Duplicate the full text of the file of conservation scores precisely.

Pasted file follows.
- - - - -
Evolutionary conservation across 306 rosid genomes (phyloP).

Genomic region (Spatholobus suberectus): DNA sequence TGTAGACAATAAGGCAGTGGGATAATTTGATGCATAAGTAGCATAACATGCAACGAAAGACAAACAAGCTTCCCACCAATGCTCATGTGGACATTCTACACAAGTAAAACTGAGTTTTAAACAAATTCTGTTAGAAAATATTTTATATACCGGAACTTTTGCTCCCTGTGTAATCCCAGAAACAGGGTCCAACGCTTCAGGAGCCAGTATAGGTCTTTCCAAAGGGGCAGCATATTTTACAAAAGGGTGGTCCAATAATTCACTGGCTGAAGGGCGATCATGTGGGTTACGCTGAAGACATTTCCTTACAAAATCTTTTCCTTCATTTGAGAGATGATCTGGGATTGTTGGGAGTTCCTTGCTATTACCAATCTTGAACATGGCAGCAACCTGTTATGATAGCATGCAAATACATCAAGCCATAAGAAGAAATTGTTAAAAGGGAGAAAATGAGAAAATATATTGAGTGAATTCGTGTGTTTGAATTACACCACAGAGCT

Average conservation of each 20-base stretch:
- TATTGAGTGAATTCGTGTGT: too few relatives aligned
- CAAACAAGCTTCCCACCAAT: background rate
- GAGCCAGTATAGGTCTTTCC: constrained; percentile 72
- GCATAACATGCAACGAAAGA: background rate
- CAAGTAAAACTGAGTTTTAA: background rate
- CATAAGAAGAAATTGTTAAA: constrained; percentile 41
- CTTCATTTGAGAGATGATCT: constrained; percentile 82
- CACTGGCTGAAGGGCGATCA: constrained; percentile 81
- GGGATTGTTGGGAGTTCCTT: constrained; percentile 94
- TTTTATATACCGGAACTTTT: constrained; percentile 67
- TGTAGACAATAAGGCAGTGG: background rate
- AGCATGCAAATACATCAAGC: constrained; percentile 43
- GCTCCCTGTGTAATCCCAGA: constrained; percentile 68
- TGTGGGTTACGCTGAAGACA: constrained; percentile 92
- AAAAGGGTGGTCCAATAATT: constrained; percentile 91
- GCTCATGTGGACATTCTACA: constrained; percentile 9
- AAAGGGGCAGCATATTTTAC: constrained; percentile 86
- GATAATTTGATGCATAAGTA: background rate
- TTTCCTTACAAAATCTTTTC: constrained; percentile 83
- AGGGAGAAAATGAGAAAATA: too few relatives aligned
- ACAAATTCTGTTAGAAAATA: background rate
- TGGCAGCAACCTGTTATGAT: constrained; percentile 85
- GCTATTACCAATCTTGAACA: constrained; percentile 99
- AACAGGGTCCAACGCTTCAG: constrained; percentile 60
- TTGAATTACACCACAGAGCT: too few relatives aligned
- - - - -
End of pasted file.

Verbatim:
Evolutionary conservation across 306 rosid genomes (phyloP).

Genomic region (Spatholobus suberectus): DNA sequence TGTAGACAATAAGGCAGTGGGATAATTTGATGCATAAGTAGCATAACATGCAACGAAAGACAAACAAGCTTCCCACCAATGCTCATGTGGACATTCTACACAAGTAAAACTGAGTTTTAAACAAATTCTGTTAGAAAATATTTTATATACCGGAACTTTTGCTCCCTGTGTAATCCCAGAAACAGGGTCCAACGCTTCAGGAGCCAGTATAGGTCTTTCCAAAGGGGCAGCATATTTTACAAAAGGGTGGTCCAATAATTCACTGGCTGAAGGGCGATCATGTGGGTTACGCTGAAGACATTTCCTTACAAAATCTTTTCCTTCATTTGAGAGATGATCTGGGATTGTTGGGAGTTCCTTGCTATTACCAATCTTGAACATGGCAGCAACCTGTTATGATAGCATGCAAATACATCAAGCCATAAGAAGAAATTGTTAAAAGGGAGAAAATGAGAAAATATATTGAGTGAATTCGTGTGTTTGAATTACACCACAGAGCT

Average conservation of each 20-base stretch:
- TATTGAGTGAATTCGTGTGT: too few relatives aligned
- CAAACAAGCTTCCCACCAAT: background rate
- GAGCCAGTATAGGTCTTTCC: constrained; percentile 72
- GCATAACATGCAACGAAAGA: background rate
- CAAGTAAAACTGAGTTTTAA: background rate
- CATAAGAAGAAATTGTTAAA: constrained; percentile 41
- CTTCATTTGAGAGATGATCT: constrained; percentile 82
- CACTGGCTGAAGGGCGATCA: constrained; percentile 81
- GGGATTGTTGGGAGTTCCTT: constrained; percentile 94
- TTTTATATACCGGAACTTTT: constrained; percentile 67
- TGTAGACAATAAGGCAGTGG: background rate
- AGCATGCAAATACATCAAGC: constrained; percentile 43
- GCTCCCTGTGTAATCCCAGA: constrained; percentile 68
- TGTGGGTTACGCTGAAGACA: constrained; percentile 92
- AAAAGGGTGGTCCAATAATT: constrained; percentile 91
- GCTCATGTGGACATTCTACA: constrained; percentile 9
- AAAGGGGCAGCATATTTTAC: constrained; percentile 86
- GATAATTTGATGCATAAGTA: background rate
- TTTCCTTACAAAATCTTTTC: constrained; percentile 83
- AGGGAGAAAATGAGAAAATA: too few relatives aligned
- ACAAATTCTGTTAGAAAATA: background rate
- TGGCAGCAACCTGTTATGAT: constrained; percentile 85
- GCTATTACCAATCTTGAACA: constrained; percentile 99
- AACAGGGTCCAACGCTTCAG: constrained; percentile 60
- TTGAATTACACCACAGAGCT: too few relatives aligned